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Wacom tablets are a popular alternative to the mouse for painting, drawing, and navigating your computer in a more natural position. In this course, artist and teacher John Derry shows how to get up and running with a variety of Wacom tablets (Intuos, Cintiq, and more), covering everything from setup to stylus selection. He then shows how to speed up your workflow and enhance your command of the drawing surface with ExpressKeys, the Touch Ring, and other controls. Plus, learn about tablet ergonomics—which makes your Wacom even more compatible with your working conditions—and follow a few exercises to warm up your drawing arm.
Vector Illustration describes digital artwork using a variety of high precision tools to create a crisply illustrated image. Hallmarks of vector illustration include highly controlled lines, curves, and shadings, as well as a new generation of tools that employ the Wacom Pen and Tablet to create natural media appearing Artwork. As opposed to expressive freehand, illustration vector illustration resides at the opposite end of the scale, and is constructed using mathematical expressions. Because of its math underpinnings, vector illustration can be re-scaled without loss of quality.
The traditional equivalent of vector illustration is pen and ink, executed with drawing aids like rulers and French curves, although modern apps can now include natural media emulation in which the Wacom Stylus' pressure sensitivity and tilt become contributing vectors. So I'm going to go ahead and start drawing here, and if I didn't tell you I was in Illustrator, you might assume from the marks that are being made on the screen that this is a pixel-based application. But in fact we are in Illustrator and we're taking advantage of the great new tools that they have that do address the Wacom Pen and Tablet. And just to show you, I'll kind of start very lightly here, see how these are very light, and then as I increase my pressure as well is tilt, I can alter the impression that is made on the canvas.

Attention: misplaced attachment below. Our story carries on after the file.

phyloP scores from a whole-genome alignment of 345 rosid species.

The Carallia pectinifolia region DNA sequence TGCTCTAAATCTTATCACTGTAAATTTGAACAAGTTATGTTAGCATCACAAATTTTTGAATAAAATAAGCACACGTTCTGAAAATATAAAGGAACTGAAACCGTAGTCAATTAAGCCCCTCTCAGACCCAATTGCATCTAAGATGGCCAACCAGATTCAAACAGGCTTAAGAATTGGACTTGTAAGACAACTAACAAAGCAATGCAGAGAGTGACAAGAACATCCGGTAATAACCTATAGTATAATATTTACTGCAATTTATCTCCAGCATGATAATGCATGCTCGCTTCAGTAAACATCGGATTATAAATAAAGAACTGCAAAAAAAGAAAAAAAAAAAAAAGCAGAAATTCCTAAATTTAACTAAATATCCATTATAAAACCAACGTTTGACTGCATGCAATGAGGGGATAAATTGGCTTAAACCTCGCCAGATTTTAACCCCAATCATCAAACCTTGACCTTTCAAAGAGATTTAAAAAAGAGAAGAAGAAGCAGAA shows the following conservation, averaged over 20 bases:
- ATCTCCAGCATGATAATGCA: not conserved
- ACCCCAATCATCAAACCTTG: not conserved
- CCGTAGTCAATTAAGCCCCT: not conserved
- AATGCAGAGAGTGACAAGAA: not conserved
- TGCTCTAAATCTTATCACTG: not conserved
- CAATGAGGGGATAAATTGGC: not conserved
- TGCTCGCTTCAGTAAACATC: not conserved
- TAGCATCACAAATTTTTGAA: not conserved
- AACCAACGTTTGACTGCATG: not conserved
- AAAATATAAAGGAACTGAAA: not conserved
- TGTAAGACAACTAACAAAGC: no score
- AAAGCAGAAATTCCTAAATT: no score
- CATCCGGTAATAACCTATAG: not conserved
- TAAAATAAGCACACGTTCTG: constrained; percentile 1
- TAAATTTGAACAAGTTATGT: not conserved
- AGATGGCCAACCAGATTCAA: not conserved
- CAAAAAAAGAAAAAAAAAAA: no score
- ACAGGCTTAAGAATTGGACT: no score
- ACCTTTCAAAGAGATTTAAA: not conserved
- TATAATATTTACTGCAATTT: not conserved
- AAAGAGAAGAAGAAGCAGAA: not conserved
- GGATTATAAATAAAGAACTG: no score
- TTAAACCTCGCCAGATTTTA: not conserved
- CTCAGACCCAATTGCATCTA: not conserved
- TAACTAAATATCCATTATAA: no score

And so what happens here, and if we look at this tip as I move it around, you can see that I can create many different shapes based on the tilt and pressure of this pen. And the result of that is that with a single tool in my hand, I can get a wide variety of expressive variability within those strokes. And that's really useful because rather than concentrating on switching from one pen to another to get a different strokes, for example, I can just stay within this one brush and because of the nature of the changeability through the pen pressure as well as its tilt, I can get a really wide variety of looks within this particular tool.
I'll go ahead and use a different brush here just to accent the outline a little bit, and maybe we'll go in here, let's add a little leaf element. Once again, take a look at those lines, they you don't look at all like the vectors your mom and dad used to use. I'm going to go head and zoom in using the scroll wheel here, and notice when we get really close to this, it's not breaking down into individual pixels like you would normally see in a pixel-based image where it turns a little mosaic.
In this case, it's maintaining the sharp , crisp edges of all of the strokes that we've made. And the reason for that is this mathematical underpinning. So an illustration like this can be resized to a very large scale and maintain all of the focused crispness that the vector lines deliver. If you try to do the same thing with a Photoshop image, at some point it's going to break down, become soft and pixilated. Okay, now I'm going to use the one of the express key here where I can change my tool into the command key, and that lets me select one of these individually.
Now that it's selected, I can readjust or move this individual element, I can rotate it for example, and this is something you certainly couldn't do with a pixel-based image. The fact that every stroke in here maintains its live nature means that you've got a whole of set of individual elements that can be controlled individually. And once again, as I'm saying, you cannot do this in a traditional environment. Vector based tools like Illustrator definitely benefit from the stylus-based input, particularly in the area of selecting and adjusting the individual points that make up an illustration.
The precision of a fine-pointed stylus trumps the ham-fisted manipulation of a mouse.
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